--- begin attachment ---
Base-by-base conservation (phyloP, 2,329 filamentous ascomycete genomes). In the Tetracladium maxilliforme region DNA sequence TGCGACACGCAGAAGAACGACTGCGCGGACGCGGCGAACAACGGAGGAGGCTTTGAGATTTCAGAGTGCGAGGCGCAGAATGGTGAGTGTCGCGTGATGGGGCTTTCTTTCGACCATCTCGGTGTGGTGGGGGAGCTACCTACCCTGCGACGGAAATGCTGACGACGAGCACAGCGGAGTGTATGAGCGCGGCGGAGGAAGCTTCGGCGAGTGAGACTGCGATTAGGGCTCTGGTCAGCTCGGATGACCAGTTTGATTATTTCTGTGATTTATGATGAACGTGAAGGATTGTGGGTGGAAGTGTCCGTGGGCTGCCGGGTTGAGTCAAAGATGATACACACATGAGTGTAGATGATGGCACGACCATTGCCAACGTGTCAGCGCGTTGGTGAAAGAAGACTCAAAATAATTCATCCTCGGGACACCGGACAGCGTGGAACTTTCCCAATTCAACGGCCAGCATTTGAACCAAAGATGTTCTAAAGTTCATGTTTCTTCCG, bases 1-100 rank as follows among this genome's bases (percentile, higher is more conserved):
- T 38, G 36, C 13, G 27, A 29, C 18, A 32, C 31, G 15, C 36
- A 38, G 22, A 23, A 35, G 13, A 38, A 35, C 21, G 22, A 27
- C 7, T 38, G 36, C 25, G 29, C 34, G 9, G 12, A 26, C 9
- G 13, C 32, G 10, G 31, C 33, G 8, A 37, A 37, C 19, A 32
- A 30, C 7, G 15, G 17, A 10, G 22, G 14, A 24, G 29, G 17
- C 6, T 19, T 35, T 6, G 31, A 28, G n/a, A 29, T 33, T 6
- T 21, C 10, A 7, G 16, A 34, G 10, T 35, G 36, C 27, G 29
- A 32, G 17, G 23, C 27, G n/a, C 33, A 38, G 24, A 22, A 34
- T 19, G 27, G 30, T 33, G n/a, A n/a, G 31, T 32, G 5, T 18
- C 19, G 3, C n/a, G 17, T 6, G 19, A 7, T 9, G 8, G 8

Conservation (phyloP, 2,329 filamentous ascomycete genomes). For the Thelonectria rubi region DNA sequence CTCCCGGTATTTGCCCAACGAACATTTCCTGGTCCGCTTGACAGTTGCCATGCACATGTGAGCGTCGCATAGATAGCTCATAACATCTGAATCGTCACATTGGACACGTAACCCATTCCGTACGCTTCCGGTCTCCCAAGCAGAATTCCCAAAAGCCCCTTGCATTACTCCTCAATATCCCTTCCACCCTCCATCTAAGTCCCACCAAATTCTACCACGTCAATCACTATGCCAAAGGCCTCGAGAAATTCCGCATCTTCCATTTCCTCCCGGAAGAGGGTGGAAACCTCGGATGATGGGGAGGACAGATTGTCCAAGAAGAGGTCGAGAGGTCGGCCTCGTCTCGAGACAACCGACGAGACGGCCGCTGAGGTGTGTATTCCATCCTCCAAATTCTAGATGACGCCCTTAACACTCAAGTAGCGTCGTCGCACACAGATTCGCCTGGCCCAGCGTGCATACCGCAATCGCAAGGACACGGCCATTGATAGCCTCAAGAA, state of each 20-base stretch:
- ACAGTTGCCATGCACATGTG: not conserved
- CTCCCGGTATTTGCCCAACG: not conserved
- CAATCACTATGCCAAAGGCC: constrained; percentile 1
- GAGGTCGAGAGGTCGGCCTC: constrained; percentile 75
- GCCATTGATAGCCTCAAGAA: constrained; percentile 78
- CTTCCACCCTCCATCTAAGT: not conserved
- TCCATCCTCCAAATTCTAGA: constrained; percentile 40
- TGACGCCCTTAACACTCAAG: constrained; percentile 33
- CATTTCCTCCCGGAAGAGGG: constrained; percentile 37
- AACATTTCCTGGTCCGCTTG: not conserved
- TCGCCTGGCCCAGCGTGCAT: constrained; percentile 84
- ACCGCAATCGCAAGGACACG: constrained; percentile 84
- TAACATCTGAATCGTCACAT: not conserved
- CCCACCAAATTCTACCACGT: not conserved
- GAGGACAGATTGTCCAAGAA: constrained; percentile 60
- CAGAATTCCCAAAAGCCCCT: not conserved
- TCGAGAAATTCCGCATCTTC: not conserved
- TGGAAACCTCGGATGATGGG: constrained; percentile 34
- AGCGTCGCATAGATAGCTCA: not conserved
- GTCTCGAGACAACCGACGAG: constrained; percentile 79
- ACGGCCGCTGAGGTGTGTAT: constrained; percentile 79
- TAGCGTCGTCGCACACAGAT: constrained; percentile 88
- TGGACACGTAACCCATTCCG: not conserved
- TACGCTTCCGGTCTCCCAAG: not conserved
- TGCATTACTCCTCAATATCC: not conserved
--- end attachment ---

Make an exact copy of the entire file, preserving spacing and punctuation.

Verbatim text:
Base-by-base conservation (phyloP, 2,329 filamentous ascomycete genomes). In the Tetracladium maxilliforme region DNA sequence TGCGACACGCAGAAGAACGACTGCGCGGACGCGGCGAACAACGGAGGAGGCTTTGAGATTTCAGAGTGCGAGGCGCAGAATGGTGAGTGTCGCGTGATGGGGCTTTCTTTCGACCATCTCGGTGTGGTGGGGGAGCTACCTACCCTGCGACGGAAATGCTGACGACGAGCACAGCGGAGTGTATGAGCGCGGCGGAGGAAGCTTCGGCGAGTGAGACTGCGATTAGGGCTCTGGTCAGCTCGGATGACCAGTTTGATTATTTCTGTGATTTATGATGAACGTGAAGGATTGTGGGTGGAAGTGTCCGTGGGCTGCCGGGTTGAGTCAAAGATGATACACACATGAGTGTAGATGATGGCACGACCATTGCCAACGTGTCAGCGCGTTGGTGAAAGAAGACTCAAAATAATTCATCCTCGGGACACCGGACAGCGTGGAACTTTCCCAATTCAACGGCCAGCATTTGAACCAAAGATGTTCTAAAGTTCATGTTTCTTCCG, bases 1-100 rank as follows among this genome's bases (percentile, higher is more conserved):
- T 38, G 36, C 13, G 27, A 29, C 18, A 32, C 31, G 15, C 36
- A 38, G 22, A 23, A 35, G 13, A 38, A 35, C 21, G 22, A 27
- C 7, T 38, G 36, C 25, G 29, C 34, G 9, G 12, A 26, C 9
- G 13, C 32, G 10, G 31, C 33, G 8, A 37, A 37, C 19, A 32
- A 30, C 7, G 15, G 17, A 10, G 22, G 14, A 24, G 29, G 17
- C 6, T 19, T 35, T 6, G 31, A 28, G n/a, A 29, T 33, T 6
- T 21, C 10, A 7, G 16, A 34, G 10, T 35, G 36, C 27, G 29
- A 32, G 17, G 23, C 27, G n/a, C 33, A 38, G 24, A 22, A 34
- T 19, G 27, G 30, T 33, G n/a, A n/a, G 31, T 32, G 5, T 18
- C 19, G 3, C n/a, G 17, T 6, G 19, A 7, T 9, G 8, G 8

Conservation (phyloP, 2,329 filamentous ascomycete genomes). For the Thelonectria rubi region DNA sequence CTCCCGGTATTTGCCCAACGAACATTTCCTGGTCCGCTTGACAGTTGCCATGCACATGTGAGCGTCGCATAGATAGCTCATAACATCTGAATCGTCACATTGGACACGTAACCCATTCCGTACGCTTCCGGTCTCCCAAGCAGAATTCCCAAAAGCCCCTTGCATTACTCCTCAATATCCCTTCCACCCTCCATCTAAGTCCCACCAAATTCTACCACGTCAATCACTATGCCAAAGGCCTCGAGAAATTCCGCATCTTCCATTTCCTCCCGGAAGAGGGTGGAAACCTCGGATGATGGGGAGGACAGATTGTCCAAGAAGAGGTCGAGAGGTCGGCCTCGTCTCGAGACAACCGACGAGACGGCCGCTGAGGTGTGTATTCCATCCTCCAAATTCTAGATGACGCCCTTAACACTCAAGTAGCGTCGTCGCACACAGATTCGCCTGGCCCAGCGTGCATACCGCAATCGCAAGGACACGGCCATTGATAGCCTCAAGAA, state of each 20-base stretch:
- ACAGTTGCCATGCACATGTG: not conserved
- CTCCCGGTATTTGCCCAACG: not conserved
- CAATCACTATGCCAAAGGCC: constrained; percentile 1
- GAGGTCGAGAGGTCGGCCTC: constrained; percentile 75
- GCCATTGATAGCCTCAAGAA: constrained; percentile 78
- CTTCCACCCTCCATCTAAGT: not conserved
- TCCATCCTCCAAATTCTAGA: constrained; percentile 40
- TGACGCCCTTAACACTCAAG: constrained; percentile 33
- CATTTCCTCCCGGAAGAGGG: constrained; percentile 37
- AACATTTCCTGGTCCGCTTG: not conserved
- TCGCCTGGCCCAGCGTGCAT: constrained; percentile 84
- ACCGCAATCGCAAGGACACG: constrained; percentile 84
- TAACATCTGAATCGTCACAT: not conserved
- CCCACCAAATTCTACCACGT: not conserved
- GAGGACAGATTGTCCAAGAA: constrained; percentile 60
- CAGAATTCCCAAAAGCCCCT: not conserved
- TCGAGAAATTCCGCATCTTC: not conserved
- TGGAAACCTCGGATGATGGG: constrained; percentile 34
- AGCGTCGCATAGATAGCTCA: not conserved
- GTCTCGAGACAACCGACGAG: constrained; percentile 79
- ACGGCCGCTGAGGTGTGTAT: constrained; percentile 79
- TAGCGTCGTCGCACACAGAT: constrained; percentile 88
- TGGACACGTAACCCATTCCG: not conserved
- TACGCTTCCGGTCTCCCAAG: not conserved
- TGCATTACTCCTCAATATCC: not conserved